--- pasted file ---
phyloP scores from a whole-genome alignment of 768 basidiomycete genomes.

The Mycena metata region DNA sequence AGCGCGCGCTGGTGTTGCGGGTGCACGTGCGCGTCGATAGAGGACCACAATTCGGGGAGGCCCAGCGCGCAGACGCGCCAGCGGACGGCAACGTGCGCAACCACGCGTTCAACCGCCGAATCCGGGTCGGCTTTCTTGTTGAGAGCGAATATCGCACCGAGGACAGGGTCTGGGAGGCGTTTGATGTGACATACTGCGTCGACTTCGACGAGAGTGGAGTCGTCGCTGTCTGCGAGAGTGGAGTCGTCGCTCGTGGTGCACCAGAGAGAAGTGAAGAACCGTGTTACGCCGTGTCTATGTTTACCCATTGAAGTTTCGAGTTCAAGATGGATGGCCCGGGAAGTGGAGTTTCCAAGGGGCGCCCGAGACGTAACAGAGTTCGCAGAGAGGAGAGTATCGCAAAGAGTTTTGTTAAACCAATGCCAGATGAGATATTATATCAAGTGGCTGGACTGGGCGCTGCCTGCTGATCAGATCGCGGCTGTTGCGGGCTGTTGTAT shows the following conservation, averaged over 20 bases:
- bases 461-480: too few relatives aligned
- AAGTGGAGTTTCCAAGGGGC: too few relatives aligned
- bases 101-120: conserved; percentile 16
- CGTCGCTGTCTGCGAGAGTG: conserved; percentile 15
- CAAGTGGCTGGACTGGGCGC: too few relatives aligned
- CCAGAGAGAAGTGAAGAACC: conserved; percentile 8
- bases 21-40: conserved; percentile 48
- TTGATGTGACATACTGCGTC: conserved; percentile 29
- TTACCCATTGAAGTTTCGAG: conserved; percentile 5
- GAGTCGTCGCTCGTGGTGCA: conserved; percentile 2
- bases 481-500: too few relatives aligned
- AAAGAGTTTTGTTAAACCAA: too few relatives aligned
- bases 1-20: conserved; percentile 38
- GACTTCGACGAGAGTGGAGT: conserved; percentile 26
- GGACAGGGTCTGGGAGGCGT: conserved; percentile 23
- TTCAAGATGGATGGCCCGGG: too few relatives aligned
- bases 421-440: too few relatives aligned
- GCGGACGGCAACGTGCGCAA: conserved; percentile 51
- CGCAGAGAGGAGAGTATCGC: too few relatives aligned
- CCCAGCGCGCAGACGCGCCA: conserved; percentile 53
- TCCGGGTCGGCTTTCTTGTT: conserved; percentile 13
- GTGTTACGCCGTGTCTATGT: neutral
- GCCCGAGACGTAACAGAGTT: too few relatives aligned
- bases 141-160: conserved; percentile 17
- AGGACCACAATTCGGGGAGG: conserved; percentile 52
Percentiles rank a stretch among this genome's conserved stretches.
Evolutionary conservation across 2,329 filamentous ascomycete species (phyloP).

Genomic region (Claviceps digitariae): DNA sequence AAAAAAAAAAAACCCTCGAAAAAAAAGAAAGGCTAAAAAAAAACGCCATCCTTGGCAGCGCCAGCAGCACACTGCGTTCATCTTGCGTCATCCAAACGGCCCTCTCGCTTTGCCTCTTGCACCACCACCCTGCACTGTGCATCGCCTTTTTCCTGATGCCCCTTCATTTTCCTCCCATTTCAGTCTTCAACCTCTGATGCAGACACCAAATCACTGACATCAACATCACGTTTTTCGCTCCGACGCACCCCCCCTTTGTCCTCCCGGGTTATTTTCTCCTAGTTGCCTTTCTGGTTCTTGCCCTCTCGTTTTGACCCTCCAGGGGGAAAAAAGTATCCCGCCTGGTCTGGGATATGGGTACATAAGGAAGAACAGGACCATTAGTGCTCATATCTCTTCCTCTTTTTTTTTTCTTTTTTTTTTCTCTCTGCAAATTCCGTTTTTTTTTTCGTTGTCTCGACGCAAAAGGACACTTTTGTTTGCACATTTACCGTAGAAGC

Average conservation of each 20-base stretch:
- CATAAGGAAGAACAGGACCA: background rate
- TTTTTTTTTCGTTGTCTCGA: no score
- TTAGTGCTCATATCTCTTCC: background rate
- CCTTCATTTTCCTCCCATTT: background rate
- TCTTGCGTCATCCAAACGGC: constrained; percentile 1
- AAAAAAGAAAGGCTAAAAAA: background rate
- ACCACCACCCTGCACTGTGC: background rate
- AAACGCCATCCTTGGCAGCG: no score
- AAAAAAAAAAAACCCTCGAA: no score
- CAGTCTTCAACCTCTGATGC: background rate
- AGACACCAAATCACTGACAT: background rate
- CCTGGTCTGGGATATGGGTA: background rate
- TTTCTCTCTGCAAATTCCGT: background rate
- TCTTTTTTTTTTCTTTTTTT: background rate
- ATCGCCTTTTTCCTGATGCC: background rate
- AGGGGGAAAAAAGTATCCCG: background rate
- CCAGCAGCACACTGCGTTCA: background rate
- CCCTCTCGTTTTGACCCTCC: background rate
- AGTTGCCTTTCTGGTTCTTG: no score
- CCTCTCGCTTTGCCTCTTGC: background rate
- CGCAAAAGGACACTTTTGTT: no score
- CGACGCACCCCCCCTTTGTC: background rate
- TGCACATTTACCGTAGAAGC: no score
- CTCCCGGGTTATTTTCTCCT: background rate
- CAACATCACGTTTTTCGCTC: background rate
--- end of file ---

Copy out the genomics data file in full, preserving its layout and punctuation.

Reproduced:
phyloP scores from a whole-genome alignment of 768 basidiomycete genomes.

The Mycena metata region DNA sequence AGCGCGCGCTGGTGTTGCGGGTGCACGTGCGCGTCGATAGAGGACCACAATTCGGGGAGGCCCAGCGCGCAGACGCGCCAGCGGACGGCAACGTGCGCAACCACGCGTTCAACCGCCGAATCCGGGTCGGCTTTCTTGTTGAGAGCGAATATCGCACCGAGGACAGGGTCTGGGAGGCGTTTGATGTGACATACTGCGTCGACTTCGACGAGAGTGGAGTCGTCGCTGTCTGCGAGAGTGGAGTCGTCGCTCGTGGTGCACCAGAGAGAAGTGAAGAACCGTGTTACGCCGTGTCTATGTTTACCCATTGAAGTTTCGAGTTCAAGATGGATGGCCCGGGAAGTGGAGTTTCCAAGGGGCGCCCGAGACGTAACAGAGTTCGCAGAGAGGAGAGTATCGCAAAGAGTTTTGTTAAACCAATGCCAGATGAGATATTATATCAAGTGGCTGGACTGGGCGCTGCCTGCTGATCAGATCGCGGCTGTTGCGGGCTGTTGTAT shows the following conservation, averaged over 20 bases:
- bases 461-480: too few relatives aligned
- AAGTGGAGTTTCCAAGGGGC: too few relatives aligned
- bases 101-120: conserved; percentile 16
- CGTCGCTGTCTGCGAGAGTG: conserved; percentile 15
- CAAGTGGCTGGACTGGGCGC: too few relatives aligned
- CCAGAGAGAAGTGAAGAACC: conserved; percentile 8
- bases 21-40: conserved; percentile 48
- TTGATGTGACATACTGCGTC: conserved; percentile 29
- TTACCCATTGAAGTTTCGAG: conserved; percentile 5
- GAGTCGTCGCTCGTGGTGCA: conserved; percentile 2
- bases 481-500: too few relatives aligned
- AAAGAGTTTTGTTAAACCAA: too few relatives aligned
- bases 1-20: conserved; percentile 38
- GACTTCGACGAGAGTGGAGT: conserved; percentile 26
- GGACAGGGTCTGGGAGGCGT: conserved; percentile 23
- TTCAAGATGGATGGCCCGGG: too few relatives aligned
- bases 421-440: too few relatives aligned
- GCGGACGGCAACGTGCGCAA: conserved; percentile 51
- CGCAGAGAGGAGAGTATCGC: too few relatives aligned
- CCCAGCGCGCAGACGCGCCA: conserved; percentile 53
- TCCGGGTCGGCTTTCTTGTT: conserved; percentile 13
- GTGTTACGCCGTGTCTATGT: neutral
- GCCCGAGACGTAACAGAGTT: too few relatives aligned
- bases 141-160: conserved; percentile 17
- AGGACCACAATTCGGGGAGG: conserved; percentile 52
Percentiles rank a stretch among this genome's conserved stretches.
Evolutionary conservation across 2,329 filamentous ascomycete species (phyloP).

Genomic region (Claviceps digitariae): DNA sequence AAAAAAAAAAAACCCTCGAAAAAAAAGAAAGGCTAAAAAAAAACGCCATCCTTGGCAGCGCCAGCAGCACACTGCGTTCATCTTGCGTCATCCAAACGGCCCTCTCGCTTTGCCTCTTGCACCACCACCCTGCACTGTGCATCGCCTTTTTCCTGATGCCCCTTCATTTTCCTCCCATTTCAGTCTTCAACCTCTGATGCAGACACCAAATCACTGACATCAACATCACGTTTTTCGCTCCGACGCACCCCCCCTTTGTCCTCCCGGGTTATTTTCTCCTAGTTGCCTTTCTGGTTCTTGCCCTCTCGTTTTGACCCTCCAGGGGGAAAAAAGTATCCCGCCTGGTCTGGGATATGGGTACATAAGGAAGAACAGGACCATTAGTGCTCATATCTCTTCCTCTTTTTTTTTTCTTTTTTTTTTCTCTCTGCAAATTCCGTTTTTTTTTTCGTTGTCTCGACGCAAAAGGACACTTTTGTTTGCACATTTACCGTAGAAGC

Average conservation of each 20-base stretch:
- CATAAGGAAGAACAGGACCA: background rate
- TTTTTTTTTCGTTGTCTCGA: no score
- TTAGTGCTCATATCTCTTCC: background rate
- CCTTCATTTTCCTCCCATTT: background rate
- TCTTGCGTCATCCAAACGGC: constrained; percentile 1
- AAAAAAGAAAGGCTAAAAAA: background rate
- ACCACCACCCTGCACTGTGC: background rate
- AAACGCCATCCTTGGCAGCG: no score
- AAAAAAAAAAAACCCTCGAA: no score
- CAGTCTTCAACCTCTGATGC: background rate
- AGACACCAAATCACTGACAT: background rate
- CCTGGTCTGGGATATGGGTA: background rate
- TTTCTCTCTGCAAATTCCGT: background rate
- TCTTTTTTTTTTCTTTTTTT: background rate
- ATCGCCTTTTTCCTGATGCC: background rate
- AGGGGGAAAAAAGTATCCCG: background rate
- CCAGCAGCACACTGCGTTCA: background rate
- CCCTCTCGTTTTGACCCTCC: background rate
- AGTTGCCTTTCTGGTTCTTG: no score
- CCTCTCGCTTTGCCTCTTGC: background rate
- CGCAAAAGGACACTTTTGTT: no score
- CGACGCACCCCCCCTTTGTC: background rate
- TGCACATTTACCGTAGAAGC: no score
- CTCCCGGGTTATTTTCTCCT: background rate
- CAACATCACGTTTTTCGCTC: background rate